• "Content was thorough and very clearly presented. As a coach, the teaching models and clear, concise, and direct coaching method is so helpful and effective. Being coached by the different seminar staff, each with their unique feedback, was extremely beneficial. The practical sessions broke up the seated lectures very well so there wasn’t down time or fluff."
  • "I’m a graduate student and this was easily one of the best educational experiences I’ve had. 100% graduate level or higher."
  • "Well, I’m not sure what a ‘similar’ educational experience would be…this was pretty singular. It was a whole lot to take in, but very well organized."
  • "The level of detail and reasoning was well beyond many, if not all, certifications and undergraduate classes I’ve experienced. The material is well laid out and applicable. I learned a lot as an athlete and as a coach."
  • "I enjoyed the entire seminar, but what stood out most were the coaches. All the coaches were great at what they do; I received great feedback on my lifts and coaching."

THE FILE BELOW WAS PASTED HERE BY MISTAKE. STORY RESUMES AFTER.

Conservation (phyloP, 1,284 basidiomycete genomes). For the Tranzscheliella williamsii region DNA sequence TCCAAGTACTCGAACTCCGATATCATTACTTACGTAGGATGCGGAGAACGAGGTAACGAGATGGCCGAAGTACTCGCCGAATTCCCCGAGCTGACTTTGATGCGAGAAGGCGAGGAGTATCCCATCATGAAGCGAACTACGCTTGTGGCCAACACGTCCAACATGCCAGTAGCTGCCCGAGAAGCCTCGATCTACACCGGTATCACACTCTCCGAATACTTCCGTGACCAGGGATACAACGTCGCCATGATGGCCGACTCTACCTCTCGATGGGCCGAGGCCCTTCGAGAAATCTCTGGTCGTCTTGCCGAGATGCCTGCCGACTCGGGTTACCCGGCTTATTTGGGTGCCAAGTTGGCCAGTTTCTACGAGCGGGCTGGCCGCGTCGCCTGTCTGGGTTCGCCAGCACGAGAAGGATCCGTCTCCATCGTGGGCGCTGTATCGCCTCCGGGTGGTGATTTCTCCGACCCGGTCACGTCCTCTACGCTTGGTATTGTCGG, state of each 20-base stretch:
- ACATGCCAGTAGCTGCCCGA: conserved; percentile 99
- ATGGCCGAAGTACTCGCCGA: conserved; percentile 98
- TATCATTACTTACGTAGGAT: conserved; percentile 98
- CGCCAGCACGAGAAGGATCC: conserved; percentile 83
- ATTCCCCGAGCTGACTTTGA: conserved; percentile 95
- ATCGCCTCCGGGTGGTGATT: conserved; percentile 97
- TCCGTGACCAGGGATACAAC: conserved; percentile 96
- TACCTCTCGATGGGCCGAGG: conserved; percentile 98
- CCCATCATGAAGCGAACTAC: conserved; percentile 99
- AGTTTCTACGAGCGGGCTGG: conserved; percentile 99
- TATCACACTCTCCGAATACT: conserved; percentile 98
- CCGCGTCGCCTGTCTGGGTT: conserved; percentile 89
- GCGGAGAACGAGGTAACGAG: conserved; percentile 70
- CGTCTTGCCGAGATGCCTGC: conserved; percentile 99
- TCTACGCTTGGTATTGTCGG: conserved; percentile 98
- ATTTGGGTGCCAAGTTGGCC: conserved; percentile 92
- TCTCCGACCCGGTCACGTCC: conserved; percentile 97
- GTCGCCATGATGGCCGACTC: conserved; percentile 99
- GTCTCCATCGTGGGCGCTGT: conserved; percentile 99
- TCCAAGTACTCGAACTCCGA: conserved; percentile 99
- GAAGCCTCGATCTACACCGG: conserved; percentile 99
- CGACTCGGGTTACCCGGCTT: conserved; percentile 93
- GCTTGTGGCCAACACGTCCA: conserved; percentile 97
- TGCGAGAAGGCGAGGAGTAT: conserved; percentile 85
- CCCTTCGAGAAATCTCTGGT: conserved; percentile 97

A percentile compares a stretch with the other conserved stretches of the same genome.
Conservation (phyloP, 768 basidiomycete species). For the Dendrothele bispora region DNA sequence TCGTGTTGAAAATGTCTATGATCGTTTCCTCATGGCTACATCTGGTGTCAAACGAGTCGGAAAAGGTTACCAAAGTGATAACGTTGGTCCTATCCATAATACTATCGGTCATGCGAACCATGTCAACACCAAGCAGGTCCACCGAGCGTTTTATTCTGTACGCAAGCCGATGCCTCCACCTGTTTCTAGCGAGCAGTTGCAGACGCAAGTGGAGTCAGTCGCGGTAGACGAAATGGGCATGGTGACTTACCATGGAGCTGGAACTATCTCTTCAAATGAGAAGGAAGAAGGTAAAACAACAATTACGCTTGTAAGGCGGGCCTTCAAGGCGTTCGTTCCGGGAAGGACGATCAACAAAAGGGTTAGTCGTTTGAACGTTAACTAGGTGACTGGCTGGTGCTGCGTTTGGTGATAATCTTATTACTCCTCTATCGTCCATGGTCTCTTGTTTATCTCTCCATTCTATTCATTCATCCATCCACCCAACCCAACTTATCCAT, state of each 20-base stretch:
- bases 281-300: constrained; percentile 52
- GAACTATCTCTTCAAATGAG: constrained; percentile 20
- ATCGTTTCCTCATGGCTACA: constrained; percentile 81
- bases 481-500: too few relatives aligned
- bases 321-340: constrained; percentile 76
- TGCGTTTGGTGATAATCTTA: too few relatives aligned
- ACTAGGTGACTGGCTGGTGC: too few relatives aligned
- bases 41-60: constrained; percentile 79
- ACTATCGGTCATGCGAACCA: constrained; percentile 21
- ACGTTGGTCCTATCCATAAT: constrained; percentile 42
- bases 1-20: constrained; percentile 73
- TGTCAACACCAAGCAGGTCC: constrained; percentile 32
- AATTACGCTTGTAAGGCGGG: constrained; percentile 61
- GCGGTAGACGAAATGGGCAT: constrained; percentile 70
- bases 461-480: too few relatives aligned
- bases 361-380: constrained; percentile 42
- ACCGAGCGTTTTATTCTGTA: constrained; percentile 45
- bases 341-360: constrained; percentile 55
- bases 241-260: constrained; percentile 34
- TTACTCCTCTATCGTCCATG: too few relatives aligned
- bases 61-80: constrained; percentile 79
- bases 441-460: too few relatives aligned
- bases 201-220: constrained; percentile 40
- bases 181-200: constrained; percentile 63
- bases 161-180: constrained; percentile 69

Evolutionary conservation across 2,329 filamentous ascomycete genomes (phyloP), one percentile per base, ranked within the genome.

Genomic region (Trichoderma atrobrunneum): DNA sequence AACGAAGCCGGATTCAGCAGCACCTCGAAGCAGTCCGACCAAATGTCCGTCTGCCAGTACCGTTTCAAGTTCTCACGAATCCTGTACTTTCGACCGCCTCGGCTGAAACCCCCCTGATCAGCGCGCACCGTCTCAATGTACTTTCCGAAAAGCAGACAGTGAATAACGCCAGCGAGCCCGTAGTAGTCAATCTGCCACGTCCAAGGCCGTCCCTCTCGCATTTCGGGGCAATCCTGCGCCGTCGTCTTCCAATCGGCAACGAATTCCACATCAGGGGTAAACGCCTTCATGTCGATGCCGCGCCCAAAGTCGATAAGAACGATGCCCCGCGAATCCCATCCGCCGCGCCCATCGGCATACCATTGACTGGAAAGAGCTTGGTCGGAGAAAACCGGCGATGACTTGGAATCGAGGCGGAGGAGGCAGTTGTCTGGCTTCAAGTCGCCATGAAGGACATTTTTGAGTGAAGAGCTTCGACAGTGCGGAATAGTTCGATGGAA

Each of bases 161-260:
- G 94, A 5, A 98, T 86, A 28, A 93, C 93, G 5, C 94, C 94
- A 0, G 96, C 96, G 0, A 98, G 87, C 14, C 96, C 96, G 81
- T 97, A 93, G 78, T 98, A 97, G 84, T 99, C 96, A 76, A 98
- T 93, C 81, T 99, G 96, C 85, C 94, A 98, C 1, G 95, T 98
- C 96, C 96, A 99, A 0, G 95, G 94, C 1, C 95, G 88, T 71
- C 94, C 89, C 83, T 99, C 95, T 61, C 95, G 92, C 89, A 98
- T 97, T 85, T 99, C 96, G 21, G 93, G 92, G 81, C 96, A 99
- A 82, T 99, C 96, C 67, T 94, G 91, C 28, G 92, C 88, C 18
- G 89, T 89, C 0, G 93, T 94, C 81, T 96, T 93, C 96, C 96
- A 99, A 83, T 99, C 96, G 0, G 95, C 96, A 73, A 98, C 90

• "The seminar is similar in nature and quality to graduate/doctoral level education. The staff coaches provided exceptional coaching, feedback, and academic discussion."
  • "The seminar was superbly organized and well presented. Great combination of hands-on experience with academic grounding using a variety of learning and teaching styles with superbly knowledgeable instructors."
  • "The difference between the seminar and the coaching on the lifts I received in high school is incredibly vast. What you guys do is remarkable. How much I learned in three days is incredible."
  • "The expertise of Rip and the coaches was incredible. It was obvious that it takes a lot of effort to put this seminar on, but the staff made it look very easy. GREAT STAFF!"
  • "Compared to Crossfit Levels 1 & 2, Oly, Kids, Football, Endurance etc… Rip is more knowledgeable and experienced than anyone I have trained under."
  • "The seminar was extremely thorough and clear. Although the material was very complex, it was demonstrated and taught simply, making it easy to learn."
  • "A wealth of information, clearly presented. It was an honor to be a part of this and to be instructed by such profoundly knowledgeable people. Thank you. I will not only recommend this to anyone who will listen, but I will also advocate for a Starting Strength Coach in Pittsburgh."